Our work at the library has been covered by American Libraries (the Magazine of the ALA), School Library Journal, the London Review of Books,The Chronicle of Higher Education, and many mainstream media outlets, blogs and sites including local papers like the New York Daily News.

We have a reference desk, and laptops and wireless internet for patrons and we’re expanding every day. We host author readings regularly, and if you come browse our stacks there’s a good chance you’ll run into one of them. But somehow, the New York Times didn’t notice – and our hometown paper went all the way to Boston instead for a story about OccupyLibraries. Maybe they still feel guilty about dismissing the movement and failing to cover it for weeks, and were too ashamed to come by. That’s understandable. So now I just want to say: New York Times, it’s OK, we can forgive you.

Here are driving directions, but I suggest you take the A,C,E from Port Authority or the 1,2,3 from Times Square. Come on down to the “beyond” sometime and say hi. I think you’ll like us.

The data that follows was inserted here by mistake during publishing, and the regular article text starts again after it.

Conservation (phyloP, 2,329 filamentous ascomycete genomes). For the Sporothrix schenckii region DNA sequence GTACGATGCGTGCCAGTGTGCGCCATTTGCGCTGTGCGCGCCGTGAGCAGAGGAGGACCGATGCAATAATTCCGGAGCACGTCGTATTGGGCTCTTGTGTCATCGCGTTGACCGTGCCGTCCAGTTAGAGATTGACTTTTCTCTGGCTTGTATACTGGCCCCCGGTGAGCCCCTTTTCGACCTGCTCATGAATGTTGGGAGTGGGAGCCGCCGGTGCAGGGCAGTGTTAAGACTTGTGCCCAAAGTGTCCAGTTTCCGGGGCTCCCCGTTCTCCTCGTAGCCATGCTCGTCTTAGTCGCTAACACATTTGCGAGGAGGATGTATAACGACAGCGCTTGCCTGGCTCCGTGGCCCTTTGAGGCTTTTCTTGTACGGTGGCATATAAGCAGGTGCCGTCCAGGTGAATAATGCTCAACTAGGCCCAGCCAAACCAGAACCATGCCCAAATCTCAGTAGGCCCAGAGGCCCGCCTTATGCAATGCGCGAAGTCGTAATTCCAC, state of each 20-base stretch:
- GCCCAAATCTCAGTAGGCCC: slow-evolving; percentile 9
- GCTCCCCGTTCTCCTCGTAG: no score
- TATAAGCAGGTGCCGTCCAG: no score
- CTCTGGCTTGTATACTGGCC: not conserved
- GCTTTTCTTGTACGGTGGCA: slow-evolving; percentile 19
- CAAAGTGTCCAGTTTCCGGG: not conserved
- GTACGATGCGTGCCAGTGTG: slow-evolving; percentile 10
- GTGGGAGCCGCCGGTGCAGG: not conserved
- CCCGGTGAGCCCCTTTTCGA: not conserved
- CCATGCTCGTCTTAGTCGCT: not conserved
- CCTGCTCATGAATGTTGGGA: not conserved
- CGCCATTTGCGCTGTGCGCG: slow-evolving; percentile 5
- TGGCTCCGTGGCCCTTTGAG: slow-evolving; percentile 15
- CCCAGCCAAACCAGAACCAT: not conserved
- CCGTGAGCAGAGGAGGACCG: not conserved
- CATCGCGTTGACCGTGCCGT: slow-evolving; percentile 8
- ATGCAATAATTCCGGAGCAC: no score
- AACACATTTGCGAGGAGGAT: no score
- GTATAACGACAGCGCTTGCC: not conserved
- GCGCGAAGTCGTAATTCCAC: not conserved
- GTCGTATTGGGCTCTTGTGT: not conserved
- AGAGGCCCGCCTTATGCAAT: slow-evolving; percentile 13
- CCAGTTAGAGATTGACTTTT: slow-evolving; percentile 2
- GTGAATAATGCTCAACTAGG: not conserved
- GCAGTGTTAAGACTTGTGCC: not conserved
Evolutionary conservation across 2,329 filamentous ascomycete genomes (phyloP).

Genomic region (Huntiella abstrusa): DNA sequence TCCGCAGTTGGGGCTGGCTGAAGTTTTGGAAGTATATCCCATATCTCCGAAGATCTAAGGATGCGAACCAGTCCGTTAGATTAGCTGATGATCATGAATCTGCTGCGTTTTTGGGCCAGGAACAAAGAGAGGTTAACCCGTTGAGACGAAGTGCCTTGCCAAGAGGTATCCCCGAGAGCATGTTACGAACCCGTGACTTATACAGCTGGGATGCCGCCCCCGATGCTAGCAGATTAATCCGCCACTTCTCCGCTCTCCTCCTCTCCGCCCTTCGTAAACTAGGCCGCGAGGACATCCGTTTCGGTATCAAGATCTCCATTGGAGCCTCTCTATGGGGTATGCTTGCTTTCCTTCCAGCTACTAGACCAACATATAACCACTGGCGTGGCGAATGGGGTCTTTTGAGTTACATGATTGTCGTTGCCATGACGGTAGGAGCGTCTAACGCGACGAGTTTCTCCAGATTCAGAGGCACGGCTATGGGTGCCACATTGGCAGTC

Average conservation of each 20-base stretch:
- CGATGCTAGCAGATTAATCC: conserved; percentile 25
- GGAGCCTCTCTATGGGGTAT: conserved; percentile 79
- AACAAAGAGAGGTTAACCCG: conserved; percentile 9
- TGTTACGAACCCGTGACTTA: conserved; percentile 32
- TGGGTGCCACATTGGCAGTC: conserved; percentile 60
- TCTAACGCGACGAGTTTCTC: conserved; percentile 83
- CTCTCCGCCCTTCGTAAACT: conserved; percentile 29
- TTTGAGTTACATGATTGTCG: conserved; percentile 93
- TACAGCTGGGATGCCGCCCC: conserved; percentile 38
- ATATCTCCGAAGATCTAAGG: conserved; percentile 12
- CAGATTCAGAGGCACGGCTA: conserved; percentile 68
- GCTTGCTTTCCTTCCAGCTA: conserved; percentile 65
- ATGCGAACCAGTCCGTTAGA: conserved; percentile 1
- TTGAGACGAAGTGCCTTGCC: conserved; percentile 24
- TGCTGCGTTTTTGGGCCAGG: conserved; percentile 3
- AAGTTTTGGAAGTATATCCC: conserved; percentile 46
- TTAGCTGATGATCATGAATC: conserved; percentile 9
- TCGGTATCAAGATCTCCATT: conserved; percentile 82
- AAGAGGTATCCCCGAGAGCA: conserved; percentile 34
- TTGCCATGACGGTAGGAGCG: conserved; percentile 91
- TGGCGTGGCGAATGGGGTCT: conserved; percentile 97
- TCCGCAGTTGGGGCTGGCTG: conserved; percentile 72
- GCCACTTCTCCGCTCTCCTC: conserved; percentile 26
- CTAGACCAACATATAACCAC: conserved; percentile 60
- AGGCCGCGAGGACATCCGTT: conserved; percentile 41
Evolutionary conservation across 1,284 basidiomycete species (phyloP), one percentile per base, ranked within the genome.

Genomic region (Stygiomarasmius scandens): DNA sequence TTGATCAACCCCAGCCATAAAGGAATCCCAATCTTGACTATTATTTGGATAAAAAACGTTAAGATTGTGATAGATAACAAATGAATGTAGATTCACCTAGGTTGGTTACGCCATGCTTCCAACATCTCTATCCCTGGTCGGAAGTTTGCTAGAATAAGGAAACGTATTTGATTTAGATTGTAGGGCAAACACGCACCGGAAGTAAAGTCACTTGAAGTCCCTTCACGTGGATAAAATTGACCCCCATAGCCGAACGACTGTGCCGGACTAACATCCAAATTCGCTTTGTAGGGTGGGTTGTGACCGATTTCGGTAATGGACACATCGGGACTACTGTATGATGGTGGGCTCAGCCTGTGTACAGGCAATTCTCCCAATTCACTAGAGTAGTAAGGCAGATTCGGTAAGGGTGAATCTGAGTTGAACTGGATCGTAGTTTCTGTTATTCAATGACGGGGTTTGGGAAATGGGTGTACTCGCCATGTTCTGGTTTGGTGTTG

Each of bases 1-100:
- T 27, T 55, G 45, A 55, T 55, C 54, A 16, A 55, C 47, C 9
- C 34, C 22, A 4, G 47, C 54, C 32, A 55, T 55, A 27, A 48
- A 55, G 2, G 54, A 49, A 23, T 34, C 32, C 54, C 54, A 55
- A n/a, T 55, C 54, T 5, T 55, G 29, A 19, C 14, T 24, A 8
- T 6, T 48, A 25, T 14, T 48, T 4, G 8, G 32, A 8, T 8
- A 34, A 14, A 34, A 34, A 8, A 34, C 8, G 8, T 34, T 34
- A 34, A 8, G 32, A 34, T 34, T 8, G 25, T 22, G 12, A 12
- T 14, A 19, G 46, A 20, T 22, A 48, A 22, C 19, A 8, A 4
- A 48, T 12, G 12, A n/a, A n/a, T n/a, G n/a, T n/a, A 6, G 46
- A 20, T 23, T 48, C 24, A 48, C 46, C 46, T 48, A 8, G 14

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“Which three books would you have taken?”

Since I began working at the #OccupyWallStreet library three weeks ago, I haven’t been able to stop thinking about “The Time Machine”  by H.G. Wells and a specific scene in the 1960 film inspired by the book. *Spoiler here* In the film, George returns to the future with three books from his shelf to rebuild civilization. When those he’s left behind notice the books missing, they’re fascinated and ask: Which three books would you have taken?

So, which three books would you bring with you, if you were going to travel into the distant future in a time machine and try to rebuild society on earth. Post in the comments.

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Filed under Michael, OccupyLibraries, Reference, Technology, Time Travel

#OccupyTheory

Dear Occupiers and supporters:

I am currently organizing a project to bring together articles from political philosophers, ethicists, and other related theorists into a book which will be printed and delivered directly to #Occupations nationwide. The working title is “#OccupyTheory,” and the book is motivated by the idea that we, in our professional expertise as philosophers, scholars, and theorists, have the ability to contribute in valuable ways to the conversations going on with #OWS and, through our contribution, help the movement. We want to get this book written, printed, and out in the streets as soon as possible, and ASAP is actually pretty soon, if we do this the right way.